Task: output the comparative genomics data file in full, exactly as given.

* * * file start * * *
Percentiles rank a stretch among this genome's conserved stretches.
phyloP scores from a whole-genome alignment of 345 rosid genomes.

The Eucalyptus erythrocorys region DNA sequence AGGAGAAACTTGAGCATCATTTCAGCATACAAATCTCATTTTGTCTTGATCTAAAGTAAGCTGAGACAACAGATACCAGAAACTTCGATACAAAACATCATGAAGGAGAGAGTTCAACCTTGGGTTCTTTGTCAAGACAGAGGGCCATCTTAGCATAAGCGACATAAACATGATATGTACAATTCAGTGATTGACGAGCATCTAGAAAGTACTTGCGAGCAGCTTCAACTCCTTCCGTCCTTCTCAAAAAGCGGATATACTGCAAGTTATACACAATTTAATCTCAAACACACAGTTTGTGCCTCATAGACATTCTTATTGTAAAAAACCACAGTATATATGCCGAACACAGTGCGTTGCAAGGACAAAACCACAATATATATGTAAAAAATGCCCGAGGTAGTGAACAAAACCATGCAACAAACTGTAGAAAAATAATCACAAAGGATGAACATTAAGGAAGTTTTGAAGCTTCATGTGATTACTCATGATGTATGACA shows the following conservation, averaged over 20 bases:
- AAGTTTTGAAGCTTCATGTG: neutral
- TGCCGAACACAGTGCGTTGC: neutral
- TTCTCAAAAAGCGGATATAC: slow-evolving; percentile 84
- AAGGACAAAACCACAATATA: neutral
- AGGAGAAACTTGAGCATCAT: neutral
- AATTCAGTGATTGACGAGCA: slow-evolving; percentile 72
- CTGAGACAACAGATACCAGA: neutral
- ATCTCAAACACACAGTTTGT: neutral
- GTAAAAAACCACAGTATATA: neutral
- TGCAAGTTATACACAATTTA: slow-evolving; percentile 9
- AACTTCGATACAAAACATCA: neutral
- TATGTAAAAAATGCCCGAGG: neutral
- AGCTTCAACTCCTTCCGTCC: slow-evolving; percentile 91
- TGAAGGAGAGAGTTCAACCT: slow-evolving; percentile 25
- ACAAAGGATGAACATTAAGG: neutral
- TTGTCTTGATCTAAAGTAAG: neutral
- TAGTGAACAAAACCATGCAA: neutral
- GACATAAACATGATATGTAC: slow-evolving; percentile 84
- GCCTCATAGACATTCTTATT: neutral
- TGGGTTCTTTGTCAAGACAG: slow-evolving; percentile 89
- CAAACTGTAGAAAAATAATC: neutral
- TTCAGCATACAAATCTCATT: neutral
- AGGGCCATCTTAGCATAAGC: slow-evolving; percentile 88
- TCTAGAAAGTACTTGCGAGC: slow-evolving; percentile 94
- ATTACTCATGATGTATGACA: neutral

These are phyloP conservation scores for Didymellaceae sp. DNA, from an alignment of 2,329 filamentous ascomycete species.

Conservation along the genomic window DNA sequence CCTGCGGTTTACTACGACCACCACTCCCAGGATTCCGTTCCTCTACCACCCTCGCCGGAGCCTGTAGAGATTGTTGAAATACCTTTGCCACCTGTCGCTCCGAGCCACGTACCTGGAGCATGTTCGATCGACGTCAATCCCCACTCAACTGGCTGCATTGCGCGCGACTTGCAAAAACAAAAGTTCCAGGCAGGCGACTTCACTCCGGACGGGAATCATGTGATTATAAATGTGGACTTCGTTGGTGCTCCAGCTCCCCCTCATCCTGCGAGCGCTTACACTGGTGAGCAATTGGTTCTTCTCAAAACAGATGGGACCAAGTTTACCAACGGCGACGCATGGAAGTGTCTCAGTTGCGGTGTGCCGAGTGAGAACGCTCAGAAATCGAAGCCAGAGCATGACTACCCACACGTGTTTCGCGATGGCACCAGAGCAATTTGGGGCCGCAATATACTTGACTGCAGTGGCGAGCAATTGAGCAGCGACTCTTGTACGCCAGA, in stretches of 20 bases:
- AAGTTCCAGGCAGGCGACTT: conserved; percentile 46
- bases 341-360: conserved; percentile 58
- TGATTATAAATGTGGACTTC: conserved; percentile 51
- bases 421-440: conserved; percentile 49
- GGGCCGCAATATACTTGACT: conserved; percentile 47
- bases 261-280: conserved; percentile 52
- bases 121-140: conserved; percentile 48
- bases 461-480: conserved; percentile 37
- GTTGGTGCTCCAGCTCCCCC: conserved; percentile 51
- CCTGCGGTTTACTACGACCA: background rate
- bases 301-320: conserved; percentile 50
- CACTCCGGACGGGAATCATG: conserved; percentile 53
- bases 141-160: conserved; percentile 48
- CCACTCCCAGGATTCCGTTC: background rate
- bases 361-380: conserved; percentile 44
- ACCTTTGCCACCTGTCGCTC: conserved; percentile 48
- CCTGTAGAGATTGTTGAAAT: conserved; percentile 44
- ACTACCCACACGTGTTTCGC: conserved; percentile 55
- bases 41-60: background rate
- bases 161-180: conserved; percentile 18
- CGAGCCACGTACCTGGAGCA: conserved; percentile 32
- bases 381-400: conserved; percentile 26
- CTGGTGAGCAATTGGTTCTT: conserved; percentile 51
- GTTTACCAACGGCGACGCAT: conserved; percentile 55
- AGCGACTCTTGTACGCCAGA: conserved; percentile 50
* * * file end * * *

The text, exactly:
Percentiles rank a stretch among this genome's conserved stretches.
phyloP scores from a whole-genome alignment of 345 rosid genomes.

The Eucalyptus erythrocorys region DNA sequence AGGAGAAACTTGAGCATCATTTCAGCATACAAATCTCATTTTGTCTTGATCTAAAGTAAGCTGAGACAACAGATACCAGAAACTTCGATACAAAACATCATGAAGGAGAGAGTTCAACCTTGGGTTCTTTGTCAAGACAGAGGGCCATCTTAGCATAAGCGACATAAACATGATATGTACAATTCAGTGATTGACGAGCATCTAGAAAGTACTTGCGAGCAGCTTCAACTCCTTCCGTCCTTCTCAAAAAGCGGATATACTGCAAGTTATACACAATTTAATCTCAAACACACAGTTTGTGCCTCATAGACATTCTTATTGTAAAAAACCACAGTATATATGCCGAACACAGTGCGTTGCAAGGACAAAACCACAATATATATGTAAAAAATGCCCGAGGTAGTGAACAAAACCATGCAACAAACTGTAGAAAAATAATCACAAAGGATGAACATTAAGGAAGTTTTGAAGCTTCATGTGATTACTCATGATGTATGACA shows the following conservation, averaged over 20 bases:
- AAGTTTTGAAGCTTCATGTG: neutral
- TGCCGAACACAGTGCGTTGC: neutral
- TTCTCAAAAAGCGGATATAC: slow-evolving; percentile 84
- AAGGACAAAACCACAATATA: neutral
- AGGAGAAACTTGAGCATCAT: neutral
- AATTCAGTGATTGACGAGCA: slow-evolving; percentile 72
- CTGAGACAACAGATACCAGA: neutral
- ATCTCAAACACACAGTTTGT: neutral
- GTAAAAAACCACAGTATATA: neutral
- TGCAAGTTATACACAATTTA: slow-evolving; percentile 9
- AACTTCGATACAAAACATCA: neutral
- TATGTAAAAAATGCCCGAGG: neutral
- AGCTTCAACTCCTTCCGTCC: slow-evolving; percentile 91
- TGAAGGAGAGAGTTCAACCT: slow-evolving; percentile 25
- ACAAAGGATGAACATTAAGG: neutral
- TTGTCTTGATCTAAAGTAAG: neutral
- TAGTGAACAAAACCATGCAA: neutral
- GACATAAACATGATATGTAC: slow-evolving; percentile 84
- GCCTCATAGACATTCTTATT: neutral
- TGGGTTCTTTGTCAAGACAG: slow-evolving; percentile 89
- CAAACTGTAGAAAAATAATC: neutral
- TTCAGCATACAAATCTCATT: neutral
- AGGGCCATCTTAGCATAAGC: slow-evolving; percentile 88
- TCTAGAAAGTACTTGCGAGC: slow-evolving; percentile 94
- ATTACTCATGATGTATGACA: neutral

These are phyloP conservation scores for Didymellaceae sp. DNA, from an alignment of 2,329 filamentous ascomycete species.

Conservation along the genomic window DNA sequence CCTGCGGTTTACTACGACCACCACTCCCAGGATTCCGTTCCTCTACCACCCTCGCCGGAGCCTGTAGAGATTGTTGAAATACCTTTGCCACCTGTCGCTCCGAGCCACGTACCTGGAGCATGTTCGATCGACGTCAATCCCCACTCAACTGGCTGCATTGCGCGCGACTTGCAAAAACAAAAGTTCCAGGCAGGCGACTTCACTCCGGACGGGAATCATGTGATTATAAATGTGGACTTCGTTGGTGCTCCAGCTCCCCCTCATCCTGCGAGCGCTTACACTGGTGAGCAATTGGTTCTTCTCAAAACAGATGGGACCAAGTTTACCAACGGCGACGCATGGAAGTGTCTCAGTTGCGGTGTGCCGAGTGAGAACGCTCAGAAATCGAAGCCAGAGCATGACTACCCACACGTGTTTCGCGATGGCACCAGAGCAATTTGGGGCCGCAATATACTTGACTGCAGTGGCGAGCAATTGAGCAGCGACTCTTGTACGCCAGA, in stretches of 20 bases:
- AAGTTCCAGGCAGGCGACTT: conserved; percentile 46
- bases 341-360: conserved; percentile 58
- TGATTATAAATGTGGACTTC: conserved; percentile 51
- bases 421-440: conserved; percentile 49
- GGGCCGCAATATACTTGACT: conserved; percentile 47
- bases 261-280: conserved; percentile 52
- bases 121-140: conserved; percentile 48
- bases 461-480: conserved; percentile 37
- GTTGGTGCTCCAGCTCCCCC: conserved; percentile 51
- CCTGCGGTTTACTACGACCA: background rate
- bases 301-320: conserved; percentile 50
- CACTCCGGACGGGAATCATG: conserved; percentile 53
- bases 141-160: conserved; percentile 48
- CCACTCCCAGGATTCCGTTC: background rate
- bases 361-380: conserved; percentile 44
- ACCTTTGCCACCTGTCGCTC: conserved; percentile 48
- CCTGTAGAGATTGTTGAAAT: conserved; percentile 44
- ACTACCCACACGTGTTTCGC: conserved; percentile 55
- bases 41-60: background rate
- bases 161-180: conserved; percentile 18
- CGAGCCACGTACCTGGAGCA: conserved; percentile 32
- bases 381-400: conserved; percentile 26
- CTGGTGAGCAATTGGTTCTT: conserved; percentile 51
- GTTTACCAACGGCGACGCAT: conserved; percentile 55
- AGCGACTCTTGTACGCCAGA: conserved; percentile 50